However, the FTC found that 70 percent or more of their hat styles are imported as finished products. The complaint alleged the remaining styles contained significant amounts of imported content. Claiming “Made in USA” is a high standard that is not met by most manufacturers. In order to avoid FTC issues, some manufacturers qualify their “Made in USA” claims with additional language such as – “Made in USA from domestic and foreign components” or “Assembled in the USA”.

Also according to the FTC complaint, the Bollman Hat Company used an “American Made Matters” seal on their products, and also licensed that “American Made Matters” seal to any company that claimed they had a US based manufacturing factory. The Bollman Hat Company also charged a $99 per year licensing fee and also required manufacturers to certify that at least 50% of the cost of their products was incurred in the US with final assembly or substantial transformation in the US.

As part of their settlement with the FTC, Bollman and subsidiaries are no longer able to make US origin claims for their products unless they can show final assembly or processing takes place in the US. Under the FTC order, any qualified Made in USA claims must include a clear and conspicuous disclosure about the extent to which the product contains foreign parts, ingredients, and/or processing.

For the past year, the FTC has increased prosecution of deceptive “Made in USA” claims as the Bollman case is the third case in the past year.

There will be a public comment period through February 23, 2018 before the FTC order becomes final.

If you have any questions regarding whether your manufactured good is “Made in USA” , deceptive claims, any other “Made in the USA” issue; or wish to file comments with the FTC, contact David Hsu at 832.896.6288 or by email at dhsu@givensjohnston.com.

Consultations are free and all calls and emails are confidential.

CBP agriculture specialists intercept pest found in used vehicles from Germany.

Agriculture

Photo of the moth from the CBP media release.

The U.S Customs and Border Protection (CBP) Office of Field Operations (OFO) agriculture specialists in Florida found a potentially destructive pest while inspecting a shipment of used vehicles from Germany.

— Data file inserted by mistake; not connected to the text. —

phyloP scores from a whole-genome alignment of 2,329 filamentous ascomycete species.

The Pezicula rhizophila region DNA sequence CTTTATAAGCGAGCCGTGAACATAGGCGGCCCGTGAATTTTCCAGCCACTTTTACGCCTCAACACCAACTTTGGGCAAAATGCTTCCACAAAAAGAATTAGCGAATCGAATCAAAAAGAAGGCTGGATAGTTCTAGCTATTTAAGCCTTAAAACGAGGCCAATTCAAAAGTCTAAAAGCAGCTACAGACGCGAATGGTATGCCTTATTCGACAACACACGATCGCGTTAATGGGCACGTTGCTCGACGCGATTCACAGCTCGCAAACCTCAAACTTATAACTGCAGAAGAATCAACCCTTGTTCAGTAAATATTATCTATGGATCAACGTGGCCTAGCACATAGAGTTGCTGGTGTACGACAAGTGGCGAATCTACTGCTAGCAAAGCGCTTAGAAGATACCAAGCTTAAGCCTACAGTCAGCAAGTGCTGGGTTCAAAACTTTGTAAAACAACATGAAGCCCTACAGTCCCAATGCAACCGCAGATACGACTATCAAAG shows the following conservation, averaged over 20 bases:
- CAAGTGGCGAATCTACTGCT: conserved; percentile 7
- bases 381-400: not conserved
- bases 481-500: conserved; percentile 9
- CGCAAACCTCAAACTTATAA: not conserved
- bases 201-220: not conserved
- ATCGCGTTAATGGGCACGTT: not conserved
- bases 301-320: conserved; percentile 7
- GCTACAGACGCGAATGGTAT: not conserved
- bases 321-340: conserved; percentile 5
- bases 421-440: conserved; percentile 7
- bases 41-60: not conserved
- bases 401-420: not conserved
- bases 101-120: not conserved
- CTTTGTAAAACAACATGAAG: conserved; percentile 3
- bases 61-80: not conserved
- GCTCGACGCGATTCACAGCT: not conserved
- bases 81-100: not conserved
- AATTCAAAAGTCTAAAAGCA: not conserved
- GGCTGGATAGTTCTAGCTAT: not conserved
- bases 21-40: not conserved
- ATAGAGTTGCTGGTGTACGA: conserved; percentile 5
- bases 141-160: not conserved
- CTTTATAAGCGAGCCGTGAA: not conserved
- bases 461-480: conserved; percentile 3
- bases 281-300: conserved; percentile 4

This is the first time CBP has intercepted this pest in the United States. The pest found was the Tortricidae moth, also commonly known as the tortrix moth or leafroller moth.

CBP considers the Tortricidae moth to be a serious pest because the moth often feeds on fruits of apple and peach crops.

This interception was just one of the tens of thousands of actional pests seized by CBP agriculture specialists.

If Customs has seized any of your imports or you received a letter from any of the US agencies regarding seized property, call David Hsu, we work hard to get you your items back, 832.896.6288 or by email at dhsu@givensjohnston.com

Baltimore CBP and the CPSC Seize Children’s “Activity Cubes” due to Potential Choking Hazard.

ToyScreengrab

Above photo is a screengrab from the Customs website showing the seized children’s mini activity cubes.

As the U.S. Customs and Border Protection (CBP) functions as the USA’s border security agency – CBP enforces hundreds of laws from different agencies. For example, CBP may seize imported automotive parts that violate Department of Transportation regulations or CBP may seize counterfeit and tainted foods products that violate Food and Drug Administration rules.

On January 15th, CBP officers in Baltimore examined a shipment of toys valued at $5,600 from Hong Kong and submitted samples of the toys to the Consumer Products Safety Commission (CPSC). CBP officers initially sent this sample to the CPSC because the toys appeared to contain potential choking hazards.